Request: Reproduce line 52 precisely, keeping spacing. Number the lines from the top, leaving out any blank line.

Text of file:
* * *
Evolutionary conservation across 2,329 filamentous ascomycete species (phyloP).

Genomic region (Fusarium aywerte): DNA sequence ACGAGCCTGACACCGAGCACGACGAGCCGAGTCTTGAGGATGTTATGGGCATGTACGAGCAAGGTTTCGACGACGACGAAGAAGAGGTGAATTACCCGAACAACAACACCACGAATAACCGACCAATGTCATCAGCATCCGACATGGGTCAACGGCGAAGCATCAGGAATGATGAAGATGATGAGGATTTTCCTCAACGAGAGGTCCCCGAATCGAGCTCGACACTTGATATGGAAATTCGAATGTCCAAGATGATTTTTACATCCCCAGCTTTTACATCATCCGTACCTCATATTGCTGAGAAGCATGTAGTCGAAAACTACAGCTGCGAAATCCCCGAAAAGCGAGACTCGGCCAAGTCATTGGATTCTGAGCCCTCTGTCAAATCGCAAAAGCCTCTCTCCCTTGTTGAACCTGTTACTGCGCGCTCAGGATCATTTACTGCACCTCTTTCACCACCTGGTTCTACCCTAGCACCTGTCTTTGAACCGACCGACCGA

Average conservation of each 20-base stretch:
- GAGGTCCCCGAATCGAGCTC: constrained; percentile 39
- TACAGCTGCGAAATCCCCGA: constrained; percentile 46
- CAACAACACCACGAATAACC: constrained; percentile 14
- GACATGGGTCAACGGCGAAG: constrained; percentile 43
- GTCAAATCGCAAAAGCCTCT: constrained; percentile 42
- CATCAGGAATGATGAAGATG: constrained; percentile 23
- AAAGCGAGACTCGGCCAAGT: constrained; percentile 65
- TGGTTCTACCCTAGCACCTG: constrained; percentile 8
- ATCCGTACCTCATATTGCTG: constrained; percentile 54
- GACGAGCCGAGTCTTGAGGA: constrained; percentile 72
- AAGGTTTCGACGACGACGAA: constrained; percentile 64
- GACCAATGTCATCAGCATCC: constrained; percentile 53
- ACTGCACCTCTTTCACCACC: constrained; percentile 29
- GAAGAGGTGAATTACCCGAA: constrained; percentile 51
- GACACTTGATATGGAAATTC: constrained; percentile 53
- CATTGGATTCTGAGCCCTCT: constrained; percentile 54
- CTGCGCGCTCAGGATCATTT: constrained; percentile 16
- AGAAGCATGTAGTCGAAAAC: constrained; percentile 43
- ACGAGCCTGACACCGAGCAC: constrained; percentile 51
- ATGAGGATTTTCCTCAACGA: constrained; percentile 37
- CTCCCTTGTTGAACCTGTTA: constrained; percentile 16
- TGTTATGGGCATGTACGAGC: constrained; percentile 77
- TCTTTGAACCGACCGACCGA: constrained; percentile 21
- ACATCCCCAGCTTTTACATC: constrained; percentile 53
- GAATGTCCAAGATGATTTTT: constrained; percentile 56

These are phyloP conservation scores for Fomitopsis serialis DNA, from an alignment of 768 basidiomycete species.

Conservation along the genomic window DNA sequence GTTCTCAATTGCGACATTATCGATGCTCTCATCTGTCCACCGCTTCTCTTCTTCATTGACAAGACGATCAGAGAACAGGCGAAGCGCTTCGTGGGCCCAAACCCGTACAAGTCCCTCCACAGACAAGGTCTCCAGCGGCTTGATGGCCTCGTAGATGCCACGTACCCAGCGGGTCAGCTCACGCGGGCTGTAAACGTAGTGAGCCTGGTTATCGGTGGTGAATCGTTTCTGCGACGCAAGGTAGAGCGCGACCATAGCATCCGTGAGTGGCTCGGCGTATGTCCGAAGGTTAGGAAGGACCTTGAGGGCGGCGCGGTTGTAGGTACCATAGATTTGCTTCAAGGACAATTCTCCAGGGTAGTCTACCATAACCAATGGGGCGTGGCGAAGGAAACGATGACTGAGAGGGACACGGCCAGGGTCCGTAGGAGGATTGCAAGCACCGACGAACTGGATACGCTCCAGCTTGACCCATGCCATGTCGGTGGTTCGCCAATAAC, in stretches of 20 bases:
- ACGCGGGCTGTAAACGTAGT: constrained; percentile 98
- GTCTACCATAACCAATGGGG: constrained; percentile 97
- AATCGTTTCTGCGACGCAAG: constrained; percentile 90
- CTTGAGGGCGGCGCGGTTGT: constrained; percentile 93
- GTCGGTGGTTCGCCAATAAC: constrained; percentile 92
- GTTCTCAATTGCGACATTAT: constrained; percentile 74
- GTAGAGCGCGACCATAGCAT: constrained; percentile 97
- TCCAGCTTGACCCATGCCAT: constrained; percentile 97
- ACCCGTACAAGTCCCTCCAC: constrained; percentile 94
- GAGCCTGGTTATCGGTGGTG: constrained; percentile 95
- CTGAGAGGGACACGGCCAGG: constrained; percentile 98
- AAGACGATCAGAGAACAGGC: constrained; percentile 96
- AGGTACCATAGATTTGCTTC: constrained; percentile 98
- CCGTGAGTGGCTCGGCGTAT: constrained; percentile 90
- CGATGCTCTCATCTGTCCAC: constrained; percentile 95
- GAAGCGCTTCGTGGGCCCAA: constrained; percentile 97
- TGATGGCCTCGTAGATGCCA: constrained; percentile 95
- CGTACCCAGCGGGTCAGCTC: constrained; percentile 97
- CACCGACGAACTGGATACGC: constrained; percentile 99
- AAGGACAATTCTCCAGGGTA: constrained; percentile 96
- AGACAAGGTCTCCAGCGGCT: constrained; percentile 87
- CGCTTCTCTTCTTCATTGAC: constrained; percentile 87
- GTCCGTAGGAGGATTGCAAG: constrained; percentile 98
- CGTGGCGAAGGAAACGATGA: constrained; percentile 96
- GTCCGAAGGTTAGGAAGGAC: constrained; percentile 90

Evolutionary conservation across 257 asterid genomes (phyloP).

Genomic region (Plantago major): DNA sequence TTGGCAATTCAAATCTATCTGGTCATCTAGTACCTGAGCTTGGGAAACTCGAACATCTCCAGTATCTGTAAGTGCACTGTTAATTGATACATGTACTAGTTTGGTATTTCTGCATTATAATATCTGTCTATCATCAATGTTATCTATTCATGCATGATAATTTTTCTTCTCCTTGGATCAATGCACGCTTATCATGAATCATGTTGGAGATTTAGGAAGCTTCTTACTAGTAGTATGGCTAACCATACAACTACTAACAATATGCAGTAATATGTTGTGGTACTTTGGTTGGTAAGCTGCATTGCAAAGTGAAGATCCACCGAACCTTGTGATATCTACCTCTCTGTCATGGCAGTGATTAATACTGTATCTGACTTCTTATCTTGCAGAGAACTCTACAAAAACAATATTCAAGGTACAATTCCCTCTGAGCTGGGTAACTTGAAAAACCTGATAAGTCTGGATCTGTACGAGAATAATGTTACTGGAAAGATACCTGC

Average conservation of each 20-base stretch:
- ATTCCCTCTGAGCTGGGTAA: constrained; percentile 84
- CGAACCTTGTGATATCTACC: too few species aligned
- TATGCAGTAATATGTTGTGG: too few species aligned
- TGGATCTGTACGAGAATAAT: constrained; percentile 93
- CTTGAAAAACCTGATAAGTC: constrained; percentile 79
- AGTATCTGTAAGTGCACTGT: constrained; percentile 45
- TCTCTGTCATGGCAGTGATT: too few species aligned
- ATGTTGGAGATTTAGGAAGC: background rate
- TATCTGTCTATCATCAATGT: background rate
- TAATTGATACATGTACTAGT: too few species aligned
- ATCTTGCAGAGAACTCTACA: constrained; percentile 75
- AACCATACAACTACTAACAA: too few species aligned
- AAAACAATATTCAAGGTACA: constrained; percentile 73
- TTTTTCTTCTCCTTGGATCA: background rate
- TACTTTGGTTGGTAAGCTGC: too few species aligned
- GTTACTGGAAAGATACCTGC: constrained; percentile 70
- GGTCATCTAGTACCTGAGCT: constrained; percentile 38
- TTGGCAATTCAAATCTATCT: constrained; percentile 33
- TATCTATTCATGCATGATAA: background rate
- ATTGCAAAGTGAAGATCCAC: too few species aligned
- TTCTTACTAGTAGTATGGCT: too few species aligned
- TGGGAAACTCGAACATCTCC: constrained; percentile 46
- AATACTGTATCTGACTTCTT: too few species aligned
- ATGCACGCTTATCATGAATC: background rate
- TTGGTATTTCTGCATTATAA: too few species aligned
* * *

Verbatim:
- CGCTTCTCTTCTTCATTGAC: constrained; percentile 87